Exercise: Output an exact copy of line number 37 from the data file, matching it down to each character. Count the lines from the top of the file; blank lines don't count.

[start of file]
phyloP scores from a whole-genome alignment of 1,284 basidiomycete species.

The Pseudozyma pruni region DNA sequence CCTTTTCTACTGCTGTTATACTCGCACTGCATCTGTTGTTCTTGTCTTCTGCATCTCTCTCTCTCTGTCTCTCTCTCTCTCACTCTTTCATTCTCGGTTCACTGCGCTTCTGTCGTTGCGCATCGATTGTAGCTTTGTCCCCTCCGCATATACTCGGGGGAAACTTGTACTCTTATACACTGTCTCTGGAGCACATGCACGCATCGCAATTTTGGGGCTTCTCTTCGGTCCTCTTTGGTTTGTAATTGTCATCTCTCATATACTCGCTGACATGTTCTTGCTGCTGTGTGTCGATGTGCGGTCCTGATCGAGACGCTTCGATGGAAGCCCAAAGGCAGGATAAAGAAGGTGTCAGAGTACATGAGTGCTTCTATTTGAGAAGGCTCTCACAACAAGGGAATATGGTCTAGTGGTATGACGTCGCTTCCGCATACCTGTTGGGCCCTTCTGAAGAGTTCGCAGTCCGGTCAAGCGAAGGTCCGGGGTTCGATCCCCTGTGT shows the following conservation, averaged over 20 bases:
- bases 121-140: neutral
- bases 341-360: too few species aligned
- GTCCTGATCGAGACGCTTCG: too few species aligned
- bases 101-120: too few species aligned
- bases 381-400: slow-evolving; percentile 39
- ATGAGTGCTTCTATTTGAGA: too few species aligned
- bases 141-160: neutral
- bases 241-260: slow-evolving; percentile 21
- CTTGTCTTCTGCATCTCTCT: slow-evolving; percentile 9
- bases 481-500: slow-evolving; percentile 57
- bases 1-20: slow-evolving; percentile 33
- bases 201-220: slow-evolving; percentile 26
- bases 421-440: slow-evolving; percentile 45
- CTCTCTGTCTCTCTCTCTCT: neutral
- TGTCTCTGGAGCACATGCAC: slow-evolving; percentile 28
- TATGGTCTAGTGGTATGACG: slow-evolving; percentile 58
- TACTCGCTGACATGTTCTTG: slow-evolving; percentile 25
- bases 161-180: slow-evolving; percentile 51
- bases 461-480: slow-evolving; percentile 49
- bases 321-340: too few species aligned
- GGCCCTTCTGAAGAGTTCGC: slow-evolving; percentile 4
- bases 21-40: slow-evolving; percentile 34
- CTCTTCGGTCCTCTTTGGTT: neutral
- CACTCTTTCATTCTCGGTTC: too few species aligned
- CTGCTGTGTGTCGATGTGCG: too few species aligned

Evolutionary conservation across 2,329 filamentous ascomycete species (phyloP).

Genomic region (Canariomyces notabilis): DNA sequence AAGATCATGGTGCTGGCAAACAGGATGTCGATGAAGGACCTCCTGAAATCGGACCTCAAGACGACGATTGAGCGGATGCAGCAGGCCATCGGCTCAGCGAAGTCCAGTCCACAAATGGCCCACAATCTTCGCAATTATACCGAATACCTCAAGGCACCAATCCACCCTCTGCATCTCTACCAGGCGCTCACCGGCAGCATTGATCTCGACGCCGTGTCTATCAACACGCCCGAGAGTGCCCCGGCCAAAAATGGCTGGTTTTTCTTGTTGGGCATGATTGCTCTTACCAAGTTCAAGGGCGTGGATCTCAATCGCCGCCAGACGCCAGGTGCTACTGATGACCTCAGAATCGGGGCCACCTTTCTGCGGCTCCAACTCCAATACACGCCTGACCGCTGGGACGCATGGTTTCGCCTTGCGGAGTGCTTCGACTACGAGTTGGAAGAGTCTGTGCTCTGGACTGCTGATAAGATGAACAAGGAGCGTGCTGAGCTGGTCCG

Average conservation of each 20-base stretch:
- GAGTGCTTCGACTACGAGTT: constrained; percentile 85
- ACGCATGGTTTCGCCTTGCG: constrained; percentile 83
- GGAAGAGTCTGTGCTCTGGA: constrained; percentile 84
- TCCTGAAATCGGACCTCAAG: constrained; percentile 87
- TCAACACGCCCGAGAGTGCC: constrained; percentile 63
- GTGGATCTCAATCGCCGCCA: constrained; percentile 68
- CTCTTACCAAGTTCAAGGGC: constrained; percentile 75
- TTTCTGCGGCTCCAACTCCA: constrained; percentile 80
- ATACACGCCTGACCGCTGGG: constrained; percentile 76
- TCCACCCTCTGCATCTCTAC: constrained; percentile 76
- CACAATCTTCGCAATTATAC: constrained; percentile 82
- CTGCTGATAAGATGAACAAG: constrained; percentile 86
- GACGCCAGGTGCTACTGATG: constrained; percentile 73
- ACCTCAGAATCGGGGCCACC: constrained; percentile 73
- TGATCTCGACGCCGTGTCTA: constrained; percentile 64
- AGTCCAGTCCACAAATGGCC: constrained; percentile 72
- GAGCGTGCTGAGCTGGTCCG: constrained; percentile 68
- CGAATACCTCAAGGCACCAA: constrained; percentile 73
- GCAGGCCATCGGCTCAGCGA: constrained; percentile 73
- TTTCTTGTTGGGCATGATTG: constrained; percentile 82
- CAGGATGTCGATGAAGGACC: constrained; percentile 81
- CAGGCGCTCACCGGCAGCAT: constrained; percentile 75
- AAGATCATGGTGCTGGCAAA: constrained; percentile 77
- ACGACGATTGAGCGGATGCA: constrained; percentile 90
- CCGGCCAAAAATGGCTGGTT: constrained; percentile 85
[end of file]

- CTCTTACCAAGTTCAAGGGC: constrained; percentile 75